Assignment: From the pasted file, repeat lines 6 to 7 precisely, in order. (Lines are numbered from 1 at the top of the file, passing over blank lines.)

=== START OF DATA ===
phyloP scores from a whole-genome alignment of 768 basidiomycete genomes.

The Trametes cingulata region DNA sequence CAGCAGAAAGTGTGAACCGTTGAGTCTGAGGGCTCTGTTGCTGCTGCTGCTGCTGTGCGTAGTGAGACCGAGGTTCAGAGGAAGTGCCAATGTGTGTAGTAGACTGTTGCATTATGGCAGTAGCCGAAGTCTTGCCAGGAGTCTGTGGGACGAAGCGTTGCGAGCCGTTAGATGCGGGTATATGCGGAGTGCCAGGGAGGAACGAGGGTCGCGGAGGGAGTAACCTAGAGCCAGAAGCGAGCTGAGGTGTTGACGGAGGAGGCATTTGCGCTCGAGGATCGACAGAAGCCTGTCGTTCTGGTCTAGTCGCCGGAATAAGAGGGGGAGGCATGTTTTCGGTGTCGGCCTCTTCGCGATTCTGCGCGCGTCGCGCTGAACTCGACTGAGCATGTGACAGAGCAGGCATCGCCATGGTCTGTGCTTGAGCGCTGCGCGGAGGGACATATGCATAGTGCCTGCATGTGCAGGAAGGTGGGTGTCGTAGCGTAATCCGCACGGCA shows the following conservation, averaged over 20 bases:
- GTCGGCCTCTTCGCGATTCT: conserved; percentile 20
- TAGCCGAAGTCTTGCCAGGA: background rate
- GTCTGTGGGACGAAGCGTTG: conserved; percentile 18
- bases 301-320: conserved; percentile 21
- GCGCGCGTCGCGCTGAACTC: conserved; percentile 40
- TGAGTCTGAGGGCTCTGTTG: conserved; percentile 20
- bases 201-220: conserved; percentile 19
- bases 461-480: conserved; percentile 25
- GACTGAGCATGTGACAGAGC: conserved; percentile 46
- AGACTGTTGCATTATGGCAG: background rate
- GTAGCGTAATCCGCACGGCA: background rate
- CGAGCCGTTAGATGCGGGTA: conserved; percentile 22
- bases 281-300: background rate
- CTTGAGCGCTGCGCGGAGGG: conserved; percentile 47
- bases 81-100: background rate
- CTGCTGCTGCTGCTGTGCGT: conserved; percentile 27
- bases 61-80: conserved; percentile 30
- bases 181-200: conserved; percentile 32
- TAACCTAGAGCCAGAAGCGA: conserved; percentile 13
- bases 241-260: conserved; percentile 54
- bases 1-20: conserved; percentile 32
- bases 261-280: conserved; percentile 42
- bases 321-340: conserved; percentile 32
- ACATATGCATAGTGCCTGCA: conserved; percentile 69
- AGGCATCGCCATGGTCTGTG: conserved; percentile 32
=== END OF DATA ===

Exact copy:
- bases 301-320: conserved; percentile 21
- GCGCGCGTCGCGCTGAACTC: conserved; percentile 40